Re: 8x10 camera

From: Richard Knoppow ^lt;[email protected]>
Date: 08/02/04-05:49:45 PM Z
Message-id: <005601c478eb$6670c250$73fe5142@VALUED20606295>

----- Original Message -----
From: "Adam. Waterson" <>
To: <>
Sent: Monday, August 02, 2004 9:59 AM
Subject: Re: 8x10 camera

This is what the guy originally wrote describing the camera
and the
lens... Is 700 too much?

The 8x10 view camera is a Burke and James - not sure what
the model
number or type is. It has a 30-inch bellows draw, a
back (horizontal and vertical), and features full movements
front and
back - shift, tilt, swing, rise, and fall. It has the
extension rail for the full 30-inch bellows draw. It also
comes with a
5x7 reduction back. I'm also including nine 8x10 film
holders and two
packs of 8x10 film - 23 sheets of Kodak Ektachrome 64T
(tungsten), and
23 sheets of Ilford Delta 100.

The camera is complete and restored. I stripped all the old
factory finish paint, cleaned, sanded, and re-stained the
wood a
beautiful red mahogany. The bellows is light tight. I used a
spray dye to change the shade of the bellows from the
factory bright
red to a maroon to better complement the wood finish. I also
the missing carrying handle with a new luggage-quality
leather handle.

The lens is a Bausch and Lomb 8x10 Tessar Ic, 11-13/16-inch
focal length, f4.5 to f45, in a Wollensak Betax Number 5
(speeds of T, B, 1/2, 1/5, 1/10, 1/25, and 1/50. Shutter
works properly
at all speeds. Glass is very clean and clear for an optic
this old. It
makes clear, sharp shots.

   I've seen some other refinished B&J's, they are made of
Maple, the natural color is quite beautiful. B&J supplied
the cameras in ugly industrial gray.
   The lens is a B&L version of a Zeiss Tessar but B&L had a
patent on a modification that is supposed to improve the
correction for coma. I have this lens and a "5x7" version.
The 8x10 lens is a good one, the 5x7 is very good. I think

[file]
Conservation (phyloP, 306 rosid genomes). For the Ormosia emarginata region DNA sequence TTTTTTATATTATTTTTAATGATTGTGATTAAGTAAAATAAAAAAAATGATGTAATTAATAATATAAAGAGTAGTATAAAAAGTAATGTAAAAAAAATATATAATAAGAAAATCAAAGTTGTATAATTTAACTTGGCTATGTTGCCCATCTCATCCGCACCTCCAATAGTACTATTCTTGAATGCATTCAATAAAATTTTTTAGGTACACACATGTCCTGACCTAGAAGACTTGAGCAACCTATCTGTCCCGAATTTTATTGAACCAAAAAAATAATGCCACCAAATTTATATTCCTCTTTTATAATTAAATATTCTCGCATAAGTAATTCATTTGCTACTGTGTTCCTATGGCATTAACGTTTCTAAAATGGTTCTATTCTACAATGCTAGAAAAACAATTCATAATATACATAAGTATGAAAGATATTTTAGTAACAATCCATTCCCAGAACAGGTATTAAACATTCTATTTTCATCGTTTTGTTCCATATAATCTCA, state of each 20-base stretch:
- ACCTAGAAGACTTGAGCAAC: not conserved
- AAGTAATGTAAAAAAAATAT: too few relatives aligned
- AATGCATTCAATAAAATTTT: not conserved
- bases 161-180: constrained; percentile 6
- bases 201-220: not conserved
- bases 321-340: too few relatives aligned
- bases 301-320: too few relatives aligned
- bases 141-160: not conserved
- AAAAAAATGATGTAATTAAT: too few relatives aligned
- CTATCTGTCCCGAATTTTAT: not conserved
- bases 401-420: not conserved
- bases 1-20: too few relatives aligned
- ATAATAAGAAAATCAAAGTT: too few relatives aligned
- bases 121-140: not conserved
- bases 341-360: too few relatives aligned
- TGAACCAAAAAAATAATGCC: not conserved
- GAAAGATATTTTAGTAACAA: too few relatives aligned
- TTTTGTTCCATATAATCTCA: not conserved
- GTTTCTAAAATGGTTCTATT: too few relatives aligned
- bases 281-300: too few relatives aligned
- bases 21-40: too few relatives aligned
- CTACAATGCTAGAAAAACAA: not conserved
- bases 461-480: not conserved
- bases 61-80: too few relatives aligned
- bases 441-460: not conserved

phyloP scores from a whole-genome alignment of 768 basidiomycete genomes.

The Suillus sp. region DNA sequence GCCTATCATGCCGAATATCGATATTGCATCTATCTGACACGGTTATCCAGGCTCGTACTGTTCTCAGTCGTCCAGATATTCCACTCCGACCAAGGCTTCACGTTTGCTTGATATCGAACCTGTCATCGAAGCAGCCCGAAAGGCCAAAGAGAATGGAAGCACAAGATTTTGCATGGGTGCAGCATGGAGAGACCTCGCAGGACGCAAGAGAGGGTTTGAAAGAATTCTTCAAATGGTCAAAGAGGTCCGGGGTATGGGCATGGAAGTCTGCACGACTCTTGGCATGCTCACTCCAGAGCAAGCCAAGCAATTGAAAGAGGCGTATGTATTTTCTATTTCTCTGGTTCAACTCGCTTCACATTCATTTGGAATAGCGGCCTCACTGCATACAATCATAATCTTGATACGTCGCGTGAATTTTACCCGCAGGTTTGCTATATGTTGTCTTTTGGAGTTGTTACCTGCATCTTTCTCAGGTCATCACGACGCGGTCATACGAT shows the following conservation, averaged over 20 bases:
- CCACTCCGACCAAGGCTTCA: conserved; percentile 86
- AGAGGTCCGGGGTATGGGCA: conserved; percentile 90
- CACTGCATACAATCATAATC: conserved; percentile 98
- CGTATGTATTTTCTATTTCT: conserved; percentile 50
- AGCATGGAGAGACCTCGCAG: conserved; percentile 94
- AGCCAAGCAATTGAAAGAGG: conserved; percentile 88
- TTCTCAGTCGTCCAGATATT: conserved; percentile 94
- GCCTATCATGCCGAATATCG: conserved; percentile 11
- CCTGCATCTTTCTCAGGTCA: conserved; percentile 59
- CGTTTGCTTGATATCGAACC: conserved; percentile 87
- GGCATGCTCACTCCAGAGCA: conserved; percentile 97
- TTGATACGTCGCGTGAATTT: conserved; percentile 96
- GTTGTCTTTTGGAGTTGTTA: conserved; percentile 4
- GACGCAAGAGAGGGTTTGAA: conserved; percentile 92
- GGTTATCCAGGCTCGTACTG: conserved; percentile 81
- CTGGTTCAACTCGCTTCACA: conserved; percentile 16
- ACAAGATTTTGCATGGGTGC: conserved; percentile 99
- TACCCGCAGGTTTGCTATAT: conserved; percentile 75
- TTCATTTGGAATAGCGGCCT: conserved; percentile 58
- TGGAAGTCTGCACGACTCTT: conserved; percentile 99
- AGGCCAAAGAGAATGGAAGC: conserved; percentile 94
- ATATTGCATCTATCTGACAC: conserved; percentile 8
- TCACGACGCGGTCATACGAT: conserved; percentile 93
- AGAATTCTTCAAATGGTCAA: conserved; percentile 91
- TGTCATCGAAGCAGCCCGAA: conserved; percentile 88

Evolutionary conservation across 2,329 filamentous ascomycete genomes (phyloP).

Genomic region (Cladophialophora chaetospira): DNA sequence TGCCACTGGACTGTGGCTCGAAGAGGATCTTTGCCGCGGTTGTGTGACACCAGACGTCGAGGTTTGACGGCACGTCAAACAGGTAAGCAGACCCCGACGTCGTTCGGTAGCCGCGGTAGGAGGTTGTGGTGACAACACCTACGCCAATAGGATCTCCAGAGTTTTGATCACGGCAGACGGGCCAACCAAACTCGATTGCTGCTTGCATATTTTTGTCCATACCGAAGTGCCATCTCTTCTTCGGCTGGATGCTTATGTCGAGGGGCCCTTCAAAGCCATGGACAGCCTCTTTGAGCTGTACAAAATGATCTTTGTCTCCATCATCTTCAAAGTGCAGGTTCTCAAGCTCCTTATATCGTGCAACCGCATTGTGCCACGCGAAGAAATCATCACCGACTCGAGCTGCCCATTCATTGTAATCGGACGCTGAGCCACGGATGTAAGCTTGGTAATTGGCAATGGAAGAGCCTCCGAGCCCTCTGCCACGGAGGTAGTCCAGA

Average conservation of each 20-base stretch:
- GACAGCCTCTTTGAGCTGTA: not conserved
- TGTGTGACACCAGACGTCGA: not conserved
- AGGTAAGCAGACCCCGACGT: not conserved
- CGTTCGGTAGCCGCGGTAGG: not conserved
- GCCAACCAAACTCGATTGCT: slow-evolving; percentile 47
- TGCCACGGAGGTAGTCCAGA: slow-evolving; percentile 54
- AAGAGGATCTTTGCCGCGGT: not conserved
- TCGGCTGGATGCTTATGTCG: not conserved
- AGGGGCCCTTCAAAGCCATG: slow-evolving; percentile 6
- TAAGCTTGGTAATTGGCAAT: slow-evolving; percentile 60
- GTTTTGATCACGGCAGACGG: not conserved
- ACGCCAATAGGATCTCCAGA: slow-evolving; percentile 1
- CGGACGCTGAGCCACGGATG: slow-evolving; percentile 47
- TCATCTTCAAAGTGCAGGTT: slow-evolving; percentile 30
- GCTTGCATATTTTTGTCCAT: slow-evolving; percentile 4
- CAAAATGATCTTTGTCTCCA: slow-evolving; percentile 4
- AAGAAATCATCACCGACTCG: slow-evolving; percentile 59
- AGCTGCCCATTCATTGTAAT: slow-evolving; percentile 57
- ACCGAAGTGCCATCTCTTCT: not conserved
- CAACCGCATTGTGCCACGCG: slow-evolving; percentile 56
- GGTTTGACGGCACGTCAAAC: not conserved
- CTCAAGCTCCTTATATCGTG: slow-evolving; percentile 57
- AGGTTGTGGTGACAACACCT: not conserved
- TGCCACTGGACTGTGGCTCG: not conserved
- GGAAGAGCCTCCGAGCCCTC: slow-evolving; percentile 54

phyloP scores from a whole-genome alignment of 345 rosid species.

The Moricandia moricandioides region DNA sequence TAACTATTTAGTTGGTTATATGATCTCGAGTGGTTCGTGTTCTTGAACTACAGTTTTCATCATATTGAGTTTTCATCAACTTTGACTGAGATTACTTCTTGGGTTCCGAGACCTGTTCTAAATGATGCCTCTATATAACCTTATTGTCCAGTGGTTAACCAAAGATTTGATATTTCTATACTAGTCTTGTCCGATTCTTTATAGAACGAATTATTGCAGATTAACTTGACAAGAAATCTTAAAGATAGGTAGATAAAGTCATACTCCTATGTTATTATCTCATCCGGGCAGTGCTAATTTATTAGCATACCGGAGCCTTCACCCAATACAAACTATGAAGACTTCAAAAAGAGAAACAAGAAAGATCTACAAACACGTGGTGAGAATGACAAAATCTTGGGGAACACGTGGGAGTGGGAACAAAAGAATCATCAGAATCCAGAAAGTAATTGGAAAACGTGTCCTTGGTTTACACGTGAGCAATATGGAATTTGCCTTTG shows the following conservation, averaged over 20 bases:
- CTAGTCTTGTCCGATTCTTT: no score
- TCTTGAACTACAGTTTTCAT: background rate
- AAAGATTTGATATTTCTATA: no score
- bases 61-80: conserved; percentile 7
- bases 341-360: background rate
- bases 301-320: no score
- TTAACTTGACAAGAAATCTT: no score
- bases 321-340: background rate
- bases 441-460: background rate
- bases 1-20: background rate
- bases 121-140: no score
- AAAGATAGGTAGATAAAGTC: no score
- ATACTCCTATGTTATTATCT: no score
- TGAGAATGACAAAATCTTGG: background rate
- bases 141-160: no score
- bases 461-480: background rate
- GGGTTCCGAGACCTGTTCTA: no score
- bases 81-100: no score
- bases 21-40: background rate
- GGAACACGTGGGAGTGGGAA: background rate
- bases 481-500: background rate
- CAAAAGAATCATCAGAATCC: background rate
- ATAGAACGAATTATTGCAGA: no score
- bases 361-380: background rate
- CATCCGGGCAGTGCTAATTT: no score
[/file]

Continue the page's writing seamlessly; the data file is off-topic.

B&L's Tessars were probably as good as the original Zeiss
ones. The Wollensak shutter should be OK. Wollensak made
mediocre lenses but good shutters. I don't know what this
lens is currently worth. If its in very good condition
perhaps $200. B&L made a few after WW-2, these were coated
but most of this series will not be.
   I have some info on B&L seriall numbers after about 1940
when they started using a two letter prefix but have never
been able to get anything on dating the older lenses. I
think they must have used separate serial number sequences
for each type of lens. Presumably, the lens is on a lens
   B&J used all standard stuff. The lensboards are
interchangible with the Kokdak 2D and with wartime
Agfa/Ansco cameras (earlier Agfa/Ansco uses 7-1/2" square
boards). Backs are also interchangible with the Kodak 2D.
   I am bothered by the saggy bellows.
   B&J cameras have a reputation for being floppy but
usually that's due to the parts that fit onto the bed rails
wearing a little, they can be squeezed to make them more
   The B&J has more movements than most flat-bed view
cameras, its the only one (I think) with a rising-falling
back. This can be useful when working at close distances.
   Someone mentioned a hinged extention bed. I've seen
pictures of cameras with folding extensions, they look very
inconvenient and I always thought the photographer had
modified the camera. I've never seen one on an actual
   These are good workhorse cameras. They were relatively
low priced when new and were pretty widely used. Among
famous photographers who used them were Peter Gowland and
Bunny Yeager.
   The value of film holders varies with age. older ones in
good condition are around $20 locally. Newer ones (I mean
ten years or less) go for more. The best of the old ones are
the Kodak holders made by Graflex. The film is worth
nothing. The camera is probably worth $300, the lens maybe
$200, the holders maybe another $200 and the reducing back
maybe $20 to $50. Ground glass will cost about $20 for each
   The seller does not say if there is a case for the
camera. If so thats another $50 or so.

Richard Knoppow
Los Angeles, CA, USA
Received on Mon Aug 2 17:50:01 2004

This archive was generated by hypermail 2.1.8 : 09/14/04-09:17:57 AM Z CST